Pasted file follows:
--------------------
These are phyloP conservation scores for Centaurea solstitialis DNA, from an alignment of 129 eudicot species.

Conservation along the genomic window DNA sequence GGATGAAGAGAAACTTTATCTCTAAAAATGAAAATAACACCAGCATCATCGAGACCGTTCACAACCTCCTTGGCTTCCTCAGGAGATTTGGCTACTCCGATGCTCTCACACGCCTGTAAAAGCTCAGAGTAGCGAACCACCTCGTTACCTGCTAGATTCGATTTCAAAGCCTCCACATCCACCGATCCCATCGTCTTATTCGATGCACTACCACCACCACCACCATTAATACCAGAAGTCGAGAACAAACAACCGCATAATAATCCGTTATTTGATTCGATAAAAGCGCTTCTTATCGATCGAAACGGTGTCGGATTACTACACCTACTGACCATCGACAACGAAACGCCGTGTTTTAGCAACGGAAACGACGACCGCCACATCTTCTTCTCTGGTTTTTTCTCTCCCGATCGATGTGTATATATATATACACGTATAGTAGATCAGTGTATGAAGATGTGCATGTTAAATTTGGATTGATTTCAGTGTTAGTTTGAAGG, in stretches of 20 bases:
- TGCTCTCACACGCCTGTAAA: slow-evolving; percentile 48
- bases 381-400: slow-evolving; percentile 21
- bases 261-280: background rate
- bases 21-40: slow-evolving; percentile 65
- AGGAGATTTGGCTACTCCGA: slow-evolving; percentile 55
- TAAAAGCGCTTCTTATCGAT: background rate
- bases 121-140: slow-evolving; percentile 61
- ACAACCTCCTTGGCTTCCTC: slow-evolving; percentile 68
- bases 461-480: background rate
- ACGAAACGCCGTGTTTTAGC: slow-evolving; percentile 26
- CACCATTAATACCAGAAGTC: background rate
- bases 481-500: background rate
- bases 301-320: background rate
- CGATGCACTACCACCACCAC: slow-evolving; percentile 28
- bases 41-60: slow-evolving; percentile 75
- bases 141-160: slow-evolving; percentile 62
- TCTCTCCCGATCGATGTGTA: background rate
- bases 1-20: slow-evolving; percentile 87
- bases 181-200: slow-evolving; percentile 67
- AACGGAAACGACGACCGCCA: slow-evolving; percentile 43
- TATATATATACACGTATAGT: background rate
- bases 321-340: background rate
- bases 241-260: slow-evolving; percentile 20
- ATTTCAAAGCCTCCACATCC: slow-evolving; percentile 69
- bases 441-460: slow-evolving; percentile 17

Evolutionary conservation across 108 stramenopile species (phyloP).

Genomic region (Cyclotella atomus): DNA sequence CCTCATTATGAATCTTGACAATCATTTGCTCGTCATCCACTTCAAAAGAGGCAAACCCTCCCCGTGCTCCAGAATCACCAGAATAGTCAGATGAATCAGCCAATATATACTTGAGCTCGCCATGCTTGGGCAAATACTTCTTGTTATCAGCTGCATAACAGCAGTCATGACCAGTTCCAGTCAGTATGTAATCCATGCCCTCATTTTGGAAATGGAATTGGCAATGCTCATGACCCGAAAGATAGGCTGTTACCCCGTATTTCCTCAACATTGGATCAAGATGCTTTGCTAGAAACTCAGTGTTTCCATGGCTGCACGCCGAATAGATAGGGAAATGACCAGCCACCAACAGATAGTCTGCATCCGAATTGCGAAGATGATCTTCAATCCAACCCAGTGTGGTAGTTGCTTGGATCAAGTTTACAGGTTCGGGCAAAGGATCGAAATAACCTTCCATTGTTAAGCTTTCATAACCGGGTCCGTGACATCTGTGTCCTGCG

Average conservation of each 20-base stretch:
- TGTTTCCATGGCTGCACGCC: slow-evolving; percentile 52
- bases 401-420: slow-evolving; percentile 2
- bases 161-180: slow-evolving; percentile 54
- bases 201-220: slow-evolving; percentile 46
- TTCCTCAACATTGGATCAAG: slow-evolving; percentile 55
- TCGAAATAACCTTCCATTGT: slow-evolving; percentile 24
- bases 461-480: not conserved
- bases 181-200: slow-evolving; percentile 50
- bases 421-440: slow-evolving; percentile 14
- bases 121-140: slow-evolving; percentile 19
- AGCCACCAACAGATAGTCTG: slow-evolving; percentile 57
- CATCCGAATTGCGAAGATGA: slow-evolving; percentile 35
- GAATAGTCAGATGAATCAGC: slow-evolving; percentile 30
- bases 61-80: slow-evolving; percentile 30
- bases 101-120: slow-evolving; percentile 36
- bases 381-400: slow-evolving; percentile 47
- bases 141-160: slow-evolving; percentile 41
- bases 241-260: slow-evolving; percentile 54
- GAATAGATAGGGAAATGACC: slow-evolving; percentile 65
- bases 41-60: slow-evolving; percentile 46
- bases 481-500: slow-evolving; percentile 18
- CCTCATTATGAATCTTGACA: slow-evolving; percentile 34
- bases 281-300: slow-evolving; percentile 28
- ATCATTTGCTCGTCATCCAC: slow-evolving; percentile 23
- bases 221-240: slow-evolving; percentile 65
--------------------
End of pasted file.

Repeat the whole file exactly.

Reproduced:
These are phyloP conservation scores for Centaurea solstitialis DNA, from an alignment of 129 eudicot species.

Conservation along the genomic window DNA sequence GGATGAAGAGAAACTTTATCTCTAAAAATGAAAATAACACCAGCATCATCGAGACCGTTCACAACCTCCTTGGCTTCCTCAGGAGATTTGGCTACTCCGATGCTCTCACACGCCTGTAAAAGCTCAGAGTAGCGAACCACCTCGTTACCTGCTAGATTCGATTTCAAAGCCTCCACATCCACCGATCCCATCGTCTTATTCGATGCACTACCACCACCACCACCATTAATACCAGAAGTCGAGAACAAACAACCGCATAATAATCCGTTATTTGATTCGATAAAAGCGCTTCTTATCGATCGAAACGGTGTCGGATTACTACACCTACTGACCATCGACAACGAAACGCCGTGTTTTAGCAACGGAAACGACGACCGCCACATCTTCTTCTCTGGTTTTTTCTCTCCCGATCGATGTGTATATATATATACACGTATAGTAGATCAGTGTATGAAGATGTGCATGTTAAATTTGGATTGATTTCAGTGTTAGTTTGAAGG, in stretches of 20 bases:
- TGCTCTCACACGCCTGTAAA: slow-evolving; percentile 48
- bases 381-400: slow-evolving; percentile 21
- bases 261-280: background rate
- bases 21-40: slow-evolving; percentile 65
- AGGAGATTTGGCTACTCCGA: slow-evolving; percentile 55
- TAAAAGCGCTTCTTATCGAT: background rate
- bases 121-140: slow-evolving; percentile 61
- ACAACCTCCTTGGCTTCCTC: slow-evolving; percentile 68
- bases 461-480: background rate
- ACGAAACGCCGTGTTTTAGC: slow-evolving; percentile 26
- CACCATTAATACCAGAAGTC: background rate
- bases 481-500: background rate
- bases 301-320: background rate
- CGATGCACTACCACCACCAC: slow-evolving; percentile 28
- bases 41-60: slow-evolving; percentile 75
- bases 141-160: slow-evolving; percentile 62
- TCTCTCCCGATCGATGTGTA: background rate
- bases 1-20: slow-evolving; percentile 87
- bases 181-200: slow-evolving; percentile 67
- AACGGAAACGACGACCGCCA: slow-evolving; percentile 43
- TATATATATACACGTATAGT: background rate
- bases 321-340: background rate
- bases 241-260: slow-evolving; percentile 20
- ATTTCAAAGCCTCCACATCC: slow-evolving; percentile 69
- bases 441-460: slow-evolving; percentile 17

Evolutionary conservation across 108 stramenopile species (phyloP).

Genomic region (Cyclotella atomus): DNA sequence CCTCATTATGAATCTTGACAATCATTTGCTCGTCATCCACTTCAAAAGAGGCAAACCCTCCCCGTGCTCCAGAATCACCAGAATAGTCAGATGAATCAGCCAATATATACTTGAGCTCGCCATGCTTGGGCAAATACTTCTTGTTATCAGCTGCATAACAGCAGTCATGACCAGTTCCAGTCAGTATGTAATCCATGCCCTCATTTTGGAAATGGAATTGGCAATGCTCATGACCCGAAAGATAGGCTGTTACCCCGTATTTCCTCAACATTGGATCAAGATGCTTTGCTAGAAACTCAGTGTTTCCATGGCTGCACGCCGAATAGATAGGGAAATGACCAGCCACCAACAGATAGTCTGCATCCGAATTGCGAAGATGATCTTCAATCCAACCCAGTGTGGTAGTTGCTTGGATCAAGTTTACAGGTTCGGGCAAAGGATCGAAATAACCTTCCATTGTTAAGCTTTCATAACCGGGTCCGTGACATCTGTGTCCTGCG

Average conservation of each 20-base stretch:
- TGTTTCCATGGCTGCACGCC: slow-evolving; percentile 52
- bases 401-420: slow-evolving; percentile 2
- bases 161-180: slow-evolving; percentile 54
- bases 201-220: slow-evolving; percentile 46
- TTCCTCAACATTGGATCAAG: slow-evolving; percentile 55
- TCGAAATAACCTTCCATTGT: slow-evolving; percentile 24
- bases 461-480: not conserved
- bases 181-200: slow-evolving; percentile 50
- bases 421-440: slow-evolving; percentile 14
- bases 121-140: slow-evolving; percentile 19
- AGCCACCAACAGATAGTCTG: slow-evolving; percentile 57
- CATCCGAATTGCGAAGATGA: slow-evolving; percentile 35
- GAATAGTCAGATGAATCAGC: slow-evolving; percentile 30
- bases 61-80: slow-evolving; percentile 30
- bases 101-120: slow-evolving; percentile 36
- bases 381-400: slow-evolving; percentile 47
- bases 141-160: slow-evolving; percentile 41
- bases 241-260: slow-evolving; percentile 54
- GAATAGATAGGGAAATGACC: slow-evolving; percentile 65
- bases 41-60: slow-evolving; percentile 46
- bases 481-500: slow-evolving; percentile 18
- CCTCATTATGAATCTTGACA: slow-evolving; percentile 34
- bases 281-300: slow-evolving; percentile 28
- ATCATTTGCTCGTCATCCAC: slow-evolving; percentile 23
- bases 221-240: slow-evolving; percentile 65